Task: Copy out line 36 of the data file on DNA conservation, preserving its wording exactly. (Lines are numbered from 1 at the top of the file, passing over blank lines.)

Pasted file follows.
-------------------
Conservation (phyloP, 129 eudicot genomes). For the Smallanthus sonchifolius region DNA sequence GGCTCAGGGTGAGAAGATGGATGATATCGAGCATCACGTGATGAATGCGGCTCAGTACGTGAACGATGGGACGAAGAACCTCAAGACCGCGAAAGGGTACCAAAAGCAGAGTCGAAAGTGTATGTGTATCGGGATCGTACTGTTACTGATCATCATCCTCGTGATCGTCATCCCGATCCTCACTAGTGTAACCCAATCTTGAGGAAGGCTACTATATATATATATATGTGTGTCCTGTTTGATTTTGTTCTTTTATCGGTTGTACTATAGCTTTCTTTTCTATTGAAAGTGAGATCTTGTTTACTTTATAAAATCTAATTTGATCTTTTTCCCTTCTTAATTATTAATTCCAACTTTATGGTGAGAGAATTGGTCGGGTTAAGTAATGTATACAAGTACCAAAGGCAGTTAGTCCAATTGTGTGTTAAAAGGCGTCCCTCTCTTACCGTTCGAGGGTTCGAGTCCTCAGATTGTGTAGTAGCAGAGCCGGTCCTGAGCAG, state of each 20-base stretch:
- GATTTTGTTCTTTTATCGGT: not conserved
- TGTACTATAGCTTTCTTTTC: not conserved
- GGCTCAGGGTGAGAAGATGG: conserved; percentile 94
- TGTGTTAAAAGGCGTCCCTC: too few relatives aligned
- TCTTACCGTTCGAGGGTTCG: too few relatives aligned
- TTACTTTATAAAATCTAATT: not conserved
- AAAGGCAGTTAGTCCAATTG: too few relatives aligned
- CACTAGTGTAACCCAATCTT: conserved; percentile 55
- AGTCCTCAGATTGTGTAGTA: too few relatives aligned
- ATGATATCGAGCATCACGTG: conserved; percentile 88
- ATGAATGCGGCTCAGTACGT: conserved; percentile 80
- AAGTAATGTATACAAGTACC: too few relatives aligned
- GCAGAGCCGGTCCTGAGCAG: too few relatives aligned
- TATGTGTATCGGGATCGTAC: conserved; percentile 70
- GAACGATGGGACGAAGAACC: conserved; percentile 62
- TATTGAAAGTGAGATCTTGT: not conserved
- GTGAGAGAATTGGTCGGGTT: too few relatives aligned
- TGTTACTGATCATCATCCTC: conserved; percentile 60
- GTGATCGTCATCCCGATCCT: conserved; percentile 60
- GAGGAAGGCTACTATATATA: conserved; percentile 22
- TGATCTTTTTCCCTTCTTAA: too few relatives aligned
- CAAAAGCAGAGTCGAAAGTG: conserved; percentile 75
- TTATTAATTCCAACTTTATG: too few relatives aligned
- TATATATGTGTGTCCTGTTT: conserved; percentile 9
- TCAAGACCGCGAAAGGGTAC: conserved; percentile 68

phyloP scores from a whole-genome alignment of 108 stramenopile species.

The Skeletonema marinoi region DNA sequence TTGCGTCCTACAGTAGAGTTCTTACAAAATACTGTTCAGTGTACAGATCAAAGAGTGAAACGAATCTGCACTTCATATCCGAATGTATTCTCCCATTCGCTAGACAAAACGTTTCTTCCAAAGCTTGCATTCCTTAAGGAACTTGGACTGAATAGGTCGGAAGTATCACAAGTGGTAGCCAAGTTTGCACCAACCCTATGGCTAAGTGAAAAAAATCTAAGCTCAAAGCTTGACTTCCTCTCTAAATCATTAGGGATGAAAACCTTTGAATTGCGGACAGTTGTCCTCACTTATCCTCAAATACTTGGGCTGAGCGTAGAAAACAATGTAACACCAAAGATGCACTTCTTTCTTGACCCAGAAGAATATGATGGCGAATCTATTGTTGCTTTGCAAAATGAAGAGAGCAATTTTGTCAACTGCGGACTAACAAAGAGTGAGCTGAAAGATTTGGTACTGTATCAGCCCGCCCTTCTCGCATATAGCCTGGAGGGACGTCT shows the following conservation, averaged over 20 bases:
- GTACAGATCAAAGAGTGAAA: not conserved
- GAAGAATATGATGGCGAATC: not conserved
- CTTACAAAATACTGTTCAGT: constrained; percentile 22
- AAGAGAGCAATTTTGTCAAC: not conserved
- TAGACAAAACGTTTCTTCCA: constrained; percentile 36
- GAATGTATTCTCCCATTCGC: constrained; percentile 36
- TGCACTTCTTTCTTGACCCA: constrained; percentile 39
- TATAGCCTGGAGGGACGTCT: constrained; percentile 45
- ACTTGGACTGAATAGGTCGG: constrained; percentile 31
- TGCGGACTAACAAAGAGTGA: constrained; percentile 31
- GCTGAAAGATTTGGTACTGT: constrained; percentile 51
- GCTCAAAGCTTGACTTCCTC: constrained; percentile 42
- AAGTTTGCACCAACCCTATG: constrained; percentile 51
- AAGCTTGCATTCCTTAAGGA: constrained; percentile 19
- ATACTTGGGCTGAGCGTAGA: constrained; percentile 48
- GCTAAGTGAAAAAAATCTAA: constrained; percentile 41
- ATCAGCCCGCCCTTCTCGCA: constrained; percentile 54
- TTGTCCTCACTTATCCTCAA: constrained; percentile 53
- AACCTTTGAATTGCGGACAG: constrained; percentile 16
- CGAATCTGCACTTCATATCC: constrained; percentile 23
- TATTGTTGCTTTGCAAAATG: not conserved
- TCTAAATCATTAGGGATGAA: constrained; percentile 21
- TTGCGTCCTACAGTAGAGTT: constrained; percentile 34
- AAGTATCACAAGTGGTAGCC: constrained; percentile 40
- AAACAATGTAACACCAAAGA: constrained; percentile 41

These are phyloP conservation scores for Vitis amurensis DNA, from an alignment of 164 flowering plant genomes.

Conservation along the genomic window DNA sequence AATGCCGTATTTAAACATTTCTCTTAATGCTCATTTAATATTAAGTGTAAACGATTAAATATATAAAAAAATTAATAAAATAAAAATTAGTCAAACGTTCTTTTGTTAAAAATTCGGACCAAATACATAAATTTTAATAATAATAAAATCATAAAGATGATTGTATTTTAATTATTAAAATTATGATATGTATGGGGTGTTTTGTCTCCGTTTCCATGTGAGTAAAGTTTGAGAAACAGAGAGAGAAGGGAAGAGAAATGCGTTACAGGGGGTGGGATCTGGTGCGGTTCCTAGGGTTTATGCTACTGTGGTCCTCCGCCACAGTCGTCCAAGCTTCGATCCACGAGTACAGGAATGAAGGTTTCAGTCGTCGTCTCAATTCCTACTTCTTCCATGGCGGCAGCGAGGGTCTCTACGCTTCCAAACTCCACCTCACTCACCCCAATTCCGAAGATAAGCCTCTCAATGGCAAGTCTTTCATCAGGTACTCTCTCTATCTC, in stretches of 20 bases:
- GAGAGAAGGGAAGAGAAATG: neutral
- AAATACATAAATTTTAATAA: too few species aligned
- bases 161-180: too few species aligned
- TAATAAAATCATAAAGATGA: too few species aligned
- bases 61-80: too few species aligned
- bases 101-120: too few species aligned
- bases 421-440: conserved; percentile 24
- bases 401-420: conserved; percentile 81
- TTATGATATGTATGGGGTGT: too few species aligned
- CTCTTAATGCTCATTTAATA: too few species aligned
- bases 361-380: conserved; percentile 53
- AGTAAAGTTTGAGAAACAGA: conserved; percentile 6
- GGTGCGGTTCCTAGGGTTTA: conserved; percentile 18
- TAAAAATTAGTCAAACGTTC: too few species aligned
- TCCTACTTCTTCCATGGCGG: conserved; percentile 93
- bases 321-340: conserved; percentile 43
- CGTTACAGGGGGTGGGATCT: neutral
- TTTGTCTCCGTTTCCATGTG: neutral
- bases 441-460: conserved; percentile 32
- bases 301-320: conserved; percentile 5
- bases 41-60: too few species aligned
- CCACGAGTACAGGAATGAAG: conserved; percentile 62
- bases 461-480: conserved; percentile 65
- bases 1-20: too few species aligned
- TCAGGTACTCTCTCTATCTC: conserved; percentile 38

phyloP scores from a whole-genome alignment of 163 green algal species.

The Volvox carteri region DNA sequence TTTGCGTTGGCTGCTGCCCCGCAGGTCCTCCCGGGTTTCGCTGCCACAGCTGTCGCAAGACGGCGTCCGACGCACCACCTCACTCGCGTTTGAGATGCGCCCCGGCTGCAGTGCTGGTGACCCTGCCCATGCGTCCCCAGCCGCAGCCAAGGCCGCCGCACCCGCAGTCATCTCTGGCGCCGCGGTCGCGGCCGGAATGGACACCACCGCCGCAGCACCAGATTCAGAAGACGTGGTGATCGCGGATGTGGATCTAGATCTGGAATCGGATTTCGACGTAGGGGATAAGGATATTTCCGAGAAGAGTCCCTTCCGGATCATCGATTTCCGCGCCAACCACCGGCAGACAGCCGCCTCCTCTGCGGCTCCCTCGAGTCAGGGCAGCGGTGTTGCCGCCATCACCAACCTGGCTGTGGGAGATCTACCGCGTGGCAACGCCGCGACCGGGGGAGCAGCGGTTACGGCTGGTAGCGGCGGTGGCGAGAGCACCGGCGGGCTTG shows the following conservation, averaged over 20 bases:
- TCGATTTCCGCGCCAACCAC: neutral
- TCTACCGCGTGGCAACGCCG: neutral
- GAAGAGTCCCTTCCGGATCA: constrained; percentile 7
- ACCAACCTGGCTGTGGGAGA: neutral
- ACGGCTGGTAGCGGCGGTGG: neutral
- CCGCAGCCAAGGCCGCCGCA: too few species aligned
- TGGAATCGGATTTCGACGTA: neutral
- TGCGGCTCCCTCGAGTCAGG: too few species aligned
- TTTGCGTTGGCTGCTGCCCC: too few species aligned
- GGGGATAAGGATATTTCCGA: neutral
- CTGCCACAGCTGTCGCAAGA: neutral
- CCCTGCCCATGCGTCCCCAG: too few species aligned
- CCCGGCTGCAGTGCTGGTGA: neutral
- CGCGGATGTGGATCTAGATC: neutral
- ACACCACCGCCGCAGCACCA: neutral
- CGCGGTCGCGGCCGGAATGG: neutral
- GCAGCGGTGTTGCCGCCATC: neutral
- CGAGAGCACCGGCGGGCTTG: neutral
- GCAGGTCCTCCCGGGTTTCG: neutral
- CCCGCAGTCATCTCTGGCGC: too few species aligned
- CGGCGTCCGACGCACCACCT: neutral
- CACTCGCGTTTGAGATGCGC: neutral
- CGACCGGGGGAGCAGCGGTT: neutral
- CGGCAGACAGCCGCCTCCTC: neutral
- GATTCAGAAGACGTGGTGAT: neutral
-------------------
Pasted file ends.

- TATAGCCTGGAGGGACGTCT: constrained; percentile 45